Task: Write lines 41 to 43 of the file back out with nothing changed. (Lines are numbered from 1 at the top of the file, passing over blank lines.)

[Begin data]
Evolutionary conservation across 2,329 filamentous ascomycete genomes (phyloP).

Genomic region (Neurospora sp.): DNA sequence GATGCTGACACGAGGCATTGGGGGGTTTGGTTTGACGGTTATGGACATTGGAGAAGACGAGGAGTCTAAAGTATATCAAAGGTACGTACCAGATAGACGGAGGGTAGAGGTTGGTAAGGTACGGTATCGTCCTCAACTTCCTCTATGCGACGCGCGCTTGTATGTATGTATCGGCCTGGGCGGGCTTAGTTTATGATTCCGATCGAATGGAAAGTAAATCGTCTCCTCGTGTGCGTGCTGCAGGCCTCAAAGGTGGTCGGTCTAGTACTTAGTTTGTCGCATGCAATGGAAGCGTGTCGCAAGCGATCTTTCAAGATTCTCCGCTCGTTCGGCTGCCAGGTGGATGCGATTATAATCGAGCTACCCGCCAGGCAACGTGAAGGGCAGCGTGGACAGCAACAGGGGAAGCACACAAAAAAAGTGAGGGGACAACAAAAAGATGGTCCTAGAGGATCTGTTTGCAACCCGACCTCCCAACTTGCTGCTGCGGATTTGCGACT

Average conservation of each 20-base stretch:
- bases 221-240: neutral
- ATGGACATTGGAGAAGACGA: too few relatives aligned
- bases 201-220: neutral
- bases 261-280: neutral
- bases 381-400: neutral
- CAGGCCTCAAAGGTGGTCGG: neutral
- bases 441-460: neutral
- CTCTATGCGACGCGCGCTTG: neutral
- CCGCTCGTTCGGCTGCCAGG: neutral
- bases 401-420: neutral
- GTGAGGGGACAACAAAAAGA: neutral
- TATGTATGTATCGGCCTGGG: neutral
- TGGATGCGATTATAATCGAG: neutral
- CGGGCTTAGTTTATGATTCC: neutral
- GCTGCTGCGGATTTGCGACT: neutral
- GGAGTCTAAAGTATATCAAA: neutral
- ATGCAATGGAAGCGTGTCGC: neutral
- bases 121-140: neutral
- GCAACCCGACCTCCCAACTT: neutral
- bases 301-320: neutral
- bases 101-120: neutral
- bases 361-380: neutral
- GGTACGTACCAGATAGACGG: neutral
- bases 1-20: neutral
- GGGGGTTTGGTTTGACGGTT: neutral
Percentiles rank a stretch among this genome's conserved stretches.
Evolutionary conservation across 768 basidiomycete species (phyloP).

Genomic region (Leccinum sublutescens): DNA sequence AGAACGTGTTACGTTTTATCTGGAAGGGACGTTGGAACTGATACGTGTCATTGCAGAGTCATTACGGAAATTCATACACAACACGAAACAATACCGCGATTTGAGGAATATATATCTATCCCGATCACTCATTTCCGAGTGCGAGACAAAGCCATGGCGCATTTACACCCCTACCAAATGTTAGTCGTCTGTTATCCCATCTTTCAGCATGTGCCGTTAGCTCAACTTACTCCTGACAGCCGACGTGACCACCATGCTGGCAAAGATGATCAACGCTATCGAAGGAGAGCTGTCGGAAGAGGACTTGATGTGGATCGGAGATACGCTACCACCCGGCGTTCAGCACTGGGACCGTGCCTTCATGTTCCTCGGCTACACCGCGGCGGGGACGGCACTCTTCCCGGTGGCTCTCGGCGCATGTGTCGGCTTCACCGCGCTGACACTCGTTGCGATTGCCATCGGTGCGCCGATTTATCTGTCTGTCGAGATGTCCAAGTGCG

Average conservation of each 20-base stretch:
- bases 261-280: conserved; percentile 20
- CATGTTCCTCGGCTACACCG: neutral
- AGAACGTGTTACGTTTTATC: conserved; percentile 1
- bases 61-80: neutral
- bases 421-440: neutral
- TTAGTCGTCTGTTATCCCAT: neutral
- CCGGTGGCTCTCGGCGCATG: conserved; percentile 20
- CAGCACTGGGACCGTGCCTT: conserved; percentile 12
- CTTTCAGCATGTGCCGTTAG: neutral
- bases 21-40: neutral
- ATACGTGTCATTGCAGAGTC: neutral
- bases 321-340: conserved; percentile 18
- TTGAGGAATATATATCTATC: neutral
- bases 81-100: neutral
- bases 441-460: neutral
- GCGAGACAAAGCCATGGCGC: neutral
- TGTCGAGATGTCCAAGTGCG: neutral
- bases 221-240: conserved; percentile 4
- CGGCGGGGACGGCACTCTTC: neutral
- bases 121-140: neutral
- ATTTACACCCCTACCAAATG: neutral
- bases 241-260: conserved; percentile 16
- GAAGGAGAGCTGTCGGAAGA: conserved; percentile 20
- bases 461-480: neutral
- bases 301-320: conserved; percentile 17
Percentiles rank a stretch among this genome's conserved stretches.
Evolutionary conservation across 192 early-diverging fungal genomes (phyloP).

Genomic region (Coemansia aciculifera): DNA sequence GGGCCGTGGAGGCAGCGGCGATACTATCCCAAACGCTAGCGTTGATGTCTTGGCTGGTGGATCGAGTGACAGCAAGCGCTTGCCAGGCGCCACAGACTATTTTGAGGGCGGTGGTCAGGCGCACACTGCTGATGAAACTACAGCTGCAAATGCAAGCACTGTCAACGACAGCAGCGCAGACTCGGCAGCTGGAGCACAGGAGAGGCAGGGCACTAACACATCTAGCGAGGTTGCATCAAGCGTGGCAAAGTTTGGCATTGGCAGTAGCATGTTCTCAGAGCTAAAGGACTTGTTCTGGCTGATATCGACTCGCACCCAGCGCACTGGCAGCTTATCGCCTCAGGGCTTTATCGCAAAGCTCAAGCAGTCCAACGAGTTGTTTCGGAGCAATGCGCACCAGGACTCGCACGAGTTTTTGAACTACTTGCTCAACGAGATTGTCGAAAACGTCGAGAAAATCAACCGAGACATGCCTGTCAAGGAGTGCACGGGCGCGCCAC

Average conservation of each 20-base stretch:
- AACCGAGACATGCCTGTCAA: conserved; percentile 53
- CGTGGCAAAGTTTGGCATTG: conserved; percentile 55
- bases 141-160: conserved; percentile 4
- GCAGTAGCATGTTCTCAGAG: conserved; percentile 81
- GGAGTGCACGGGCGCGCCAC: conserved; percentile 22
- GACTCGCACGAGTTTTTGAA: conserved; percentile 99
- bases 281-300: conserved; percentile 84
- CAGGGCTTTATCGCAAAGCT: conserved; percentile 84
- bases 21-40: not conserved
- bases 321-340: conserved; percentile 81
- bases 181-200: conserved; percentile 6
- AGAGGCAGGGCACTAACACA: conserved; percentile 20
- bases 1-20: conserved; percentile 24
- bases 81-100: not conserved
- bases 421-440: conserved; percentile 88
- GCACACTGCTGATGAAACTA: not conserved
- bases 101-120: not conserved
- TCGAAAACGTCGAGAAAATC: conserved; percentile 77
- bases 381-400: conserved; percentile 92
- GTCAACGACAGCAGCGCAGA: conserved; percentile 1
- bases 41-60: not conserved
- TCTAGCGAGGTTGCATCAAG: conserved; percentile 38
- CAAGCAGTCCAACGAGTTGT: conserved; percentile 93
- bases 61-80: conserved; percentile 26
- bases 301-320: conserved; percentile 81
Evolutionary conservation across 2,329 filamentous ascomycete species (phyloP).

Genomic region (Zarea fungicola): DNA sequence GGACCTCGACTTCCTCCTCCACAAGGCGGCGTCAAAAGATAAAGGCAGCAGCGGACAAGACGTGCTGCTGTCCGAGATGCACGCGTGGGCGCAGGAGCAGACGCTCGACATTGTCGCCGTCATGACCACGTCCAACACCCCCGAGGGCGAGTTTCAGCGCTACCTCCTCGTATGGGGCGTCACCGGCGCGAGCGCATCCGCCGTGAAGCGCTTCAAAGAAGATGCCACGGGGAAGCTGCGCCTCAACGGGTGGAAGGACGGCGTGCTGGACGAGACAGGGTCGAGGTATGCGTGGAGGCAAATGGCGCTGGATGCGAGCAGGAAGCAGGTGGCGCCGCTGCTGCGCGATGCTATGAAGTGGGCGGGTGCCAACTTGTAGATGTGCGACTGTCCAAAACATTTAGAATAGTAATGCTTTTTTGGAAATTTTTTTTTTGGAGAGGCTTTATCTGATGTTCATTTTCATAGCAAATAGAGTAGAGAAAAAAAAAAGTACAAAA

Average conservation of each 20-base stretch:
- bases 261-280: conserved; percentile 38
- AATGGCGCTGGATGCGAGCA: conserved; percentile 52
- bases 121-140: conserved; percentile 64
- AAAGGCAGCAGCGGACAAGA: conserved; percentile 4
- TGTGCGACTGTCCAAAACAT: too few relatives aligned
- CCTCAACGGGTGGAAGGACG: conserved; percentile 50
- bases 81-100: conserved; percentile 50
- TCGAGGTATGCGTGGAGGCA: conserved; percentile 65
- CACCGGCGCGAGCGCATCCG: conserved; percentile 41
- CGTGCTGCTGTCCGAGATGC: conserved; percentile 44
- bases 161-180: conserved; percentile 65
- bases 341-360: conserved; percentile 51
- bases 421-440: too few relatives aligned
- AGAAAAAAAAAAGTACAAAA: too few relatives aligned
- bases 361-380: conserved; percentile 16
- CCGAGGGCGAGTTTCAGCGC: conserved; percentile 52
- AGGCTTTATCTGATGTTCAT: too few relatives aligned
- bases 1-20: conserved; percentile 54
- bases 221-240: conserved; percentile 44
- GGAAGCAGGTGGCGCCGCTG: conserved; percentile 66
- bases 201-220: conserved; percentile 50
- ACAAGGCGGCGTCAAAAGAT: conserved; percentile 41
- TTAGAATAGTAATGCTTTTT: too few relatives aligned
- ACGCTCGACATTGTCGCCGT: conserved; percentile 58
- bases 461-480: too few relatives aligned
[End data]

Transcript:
- CTTTCAGCATGTGCCGTTAG: neutral
- bases 21-40: neutral
- ATACGTGTCATTGCAGAGTC: neutral